Yesterday, I lost my shit. And by "lost my shit" I mean I threw a toddler-style tantrum, complete with screaming, kicking the wall and throwing things. What, you might ask, prompted this break with mature adult behavior at six forty-five in the evening? Hot Wheels - little metal cars, strewn about the play room, that Gage absolutely refused to pick up. My reaction may seem a bit extreme, and I am the first to admit it was, but to know what put me in the state of mind to become so unhinged by tiny cars and my own tiny, little person, we have to backtrack a bit.
I started the day yesterday at a disadvantage. I woke up tired and irritable due to PMS. This does not excuse poor behavior, but any woman thus afflicted, can understand it makes not ripping everyone's heads off a colossal exercise in restraint. We had to be out the door by nine o'clock for me to get the kids over to my parents' house, so my dad could watch them while I went for my annual exam at the gynecologist (yee-haw, what fun). I was having the house cleaned while we were gone, so in addition to the normal struggle of getting everyone dressed, fed, pottied and out the door, I was trying to get everything picked up. (I am not suggesting you feel sorry for me because I hired someone to clean my house.) I did, I thought, a remarkable job of not yelling at anyone during this process, but by the time I had all of us, including the dog, in the van and was backing down the driveway at precisely nine, I felt like I'd already expended my daily allotment of energy.
I dropped off the kids, went to my appointment (again, yee-haw) and returned just before Gage's nap. I put Gage down for a nap, went upstairs and did some work for Dad's and my engineering business we run out of their house. As soon as Gage woke up, we gathered the amazing amount of crap we take to my parents' for a mere three-hour visit, and stuffed everyone back in the van to head to Jack's soccer class. At the class, I spent my time trying to watch Jack practice and keep Gage from flooding the place with the water fountain at the same time. We went by Randall's on the way home to pick up one thing I needed to make dinner, and I decided to (gasp!) leave the kids in the car. I got sausage, paid, and was back at the van in under four minutes. No one stole the kids, which doesn't surprise me, because what nut job wants a five-year-old and a two-year-old they are not biologically beholden to take care of??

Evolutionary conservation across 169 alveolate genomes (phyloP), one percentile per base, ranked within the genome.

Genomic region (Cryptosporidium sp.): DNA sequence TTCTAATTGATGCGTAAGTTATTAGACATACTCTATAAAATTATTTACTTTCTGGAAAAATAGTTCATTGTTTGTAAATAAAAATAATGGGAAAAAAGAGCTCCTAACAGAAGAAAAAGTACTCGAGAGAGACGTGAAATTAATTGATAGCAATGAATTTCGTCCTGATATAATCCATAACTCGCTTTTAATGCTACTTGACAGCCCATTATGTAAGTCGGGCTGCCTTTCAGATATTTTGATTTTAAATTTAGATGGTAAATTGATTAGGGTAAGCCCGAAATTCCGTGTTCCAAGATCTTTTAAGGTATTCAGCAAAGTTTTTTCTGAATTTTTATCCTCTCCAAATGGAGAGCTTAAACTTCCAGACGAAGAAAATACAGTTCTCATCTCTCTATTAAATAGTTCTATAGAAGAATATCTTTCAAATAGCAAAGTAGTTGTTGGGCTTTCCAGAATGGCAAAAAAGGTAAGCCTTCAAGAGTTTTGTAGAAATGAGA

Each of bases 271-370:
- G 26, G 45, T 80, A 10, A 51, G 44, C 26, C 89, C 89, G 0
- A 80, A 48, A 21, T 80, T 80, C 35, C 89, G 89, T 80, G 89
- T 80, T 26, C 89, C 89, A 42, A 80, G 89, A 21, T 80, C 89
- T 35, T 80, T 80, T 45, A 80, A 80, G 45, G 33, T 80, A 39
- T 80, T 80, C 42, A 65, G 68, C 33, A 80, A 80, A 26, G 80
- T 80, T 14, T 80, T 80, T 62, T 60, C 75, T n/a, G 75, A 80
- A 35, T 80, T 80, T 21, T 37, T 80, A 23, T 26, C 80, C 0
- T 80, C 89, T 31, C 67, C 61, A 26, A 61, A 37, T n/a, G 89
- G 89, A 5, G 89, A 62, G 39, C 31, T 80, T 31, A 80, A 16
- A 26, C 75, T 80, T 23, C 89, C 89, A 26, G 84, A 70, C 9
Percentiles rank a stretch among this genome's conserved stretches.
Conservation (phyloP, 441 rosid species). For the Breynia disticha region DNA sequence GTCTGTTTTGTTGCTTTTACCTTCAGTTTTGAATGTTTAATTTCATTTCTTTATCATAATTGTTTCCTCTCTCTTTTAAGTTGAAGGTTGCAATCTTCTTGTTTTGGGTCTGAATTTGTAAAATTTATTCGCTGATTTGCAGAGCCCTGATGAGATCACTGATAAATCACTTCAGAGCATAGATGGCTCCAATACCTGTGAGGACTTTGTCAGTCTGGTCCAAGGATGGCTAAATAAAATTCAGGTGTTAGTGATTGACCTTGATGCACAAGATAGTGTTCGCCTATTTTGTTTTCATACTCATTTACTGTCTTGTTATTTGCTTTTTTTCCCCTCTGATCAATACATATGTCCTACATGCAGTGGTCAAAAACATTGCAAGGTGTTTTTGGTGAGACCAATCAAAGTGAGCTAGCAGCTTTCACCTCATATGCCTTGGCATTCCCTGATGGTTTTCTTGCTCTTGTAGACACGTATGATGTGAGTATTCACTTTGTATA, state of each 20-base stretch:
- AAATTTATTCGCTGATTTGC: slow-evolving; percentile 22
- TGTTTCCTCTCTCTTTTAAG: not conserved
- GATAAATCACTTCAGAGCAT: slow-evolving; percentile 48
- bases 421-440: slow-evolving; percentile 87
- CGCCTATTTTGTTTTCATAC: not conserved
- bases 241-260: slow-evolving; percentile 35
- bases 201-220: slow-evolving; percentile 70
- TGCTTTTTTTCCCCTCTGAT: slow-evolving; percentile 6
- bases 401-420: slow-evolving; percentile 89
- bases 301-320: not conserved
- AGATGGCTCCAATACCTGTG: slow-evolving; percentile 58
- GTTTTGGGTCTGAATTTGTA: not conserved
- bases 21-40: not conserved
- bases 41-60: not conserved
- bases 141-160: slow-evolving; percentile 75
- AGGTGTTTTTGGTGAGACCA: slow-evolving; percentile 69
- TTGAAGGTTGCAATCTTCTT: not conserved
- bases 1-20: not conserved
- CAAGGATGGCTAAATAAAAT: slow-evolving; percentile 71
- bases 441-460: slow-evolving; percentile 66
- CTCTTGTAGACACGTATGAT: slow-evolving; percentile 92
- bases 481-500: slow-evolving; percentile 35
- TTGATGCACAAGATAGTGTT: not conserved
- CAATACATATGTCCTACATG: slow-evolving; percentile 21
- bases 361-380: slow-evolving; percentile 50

Back at home, we walked in to the smell of pinesol, which made me smile. A clean house makes Momma happy, even when she knows it will only last five minutes. Then, I discovered the cleaning crew had broken a ceramic handprint ornament the kids had done for Christmas, ate the cookies I was saving for dessert, and rearranged the pillows on Jack's bed. (Okay, that last one was only a big deal because Jack was extremely upset about it.) I took deep breaths, and left Jack in his room to scream and, "get the poison out," as Jason says. When Jack was calm, we went downstairs, where the kids watched Mickey Mouse, while I made dinner. Dinner was uneventful, except for the kids not eating what I cooked. Apparently, black beans and rice with turkey sausage is a very suspicious dish and not be trusted.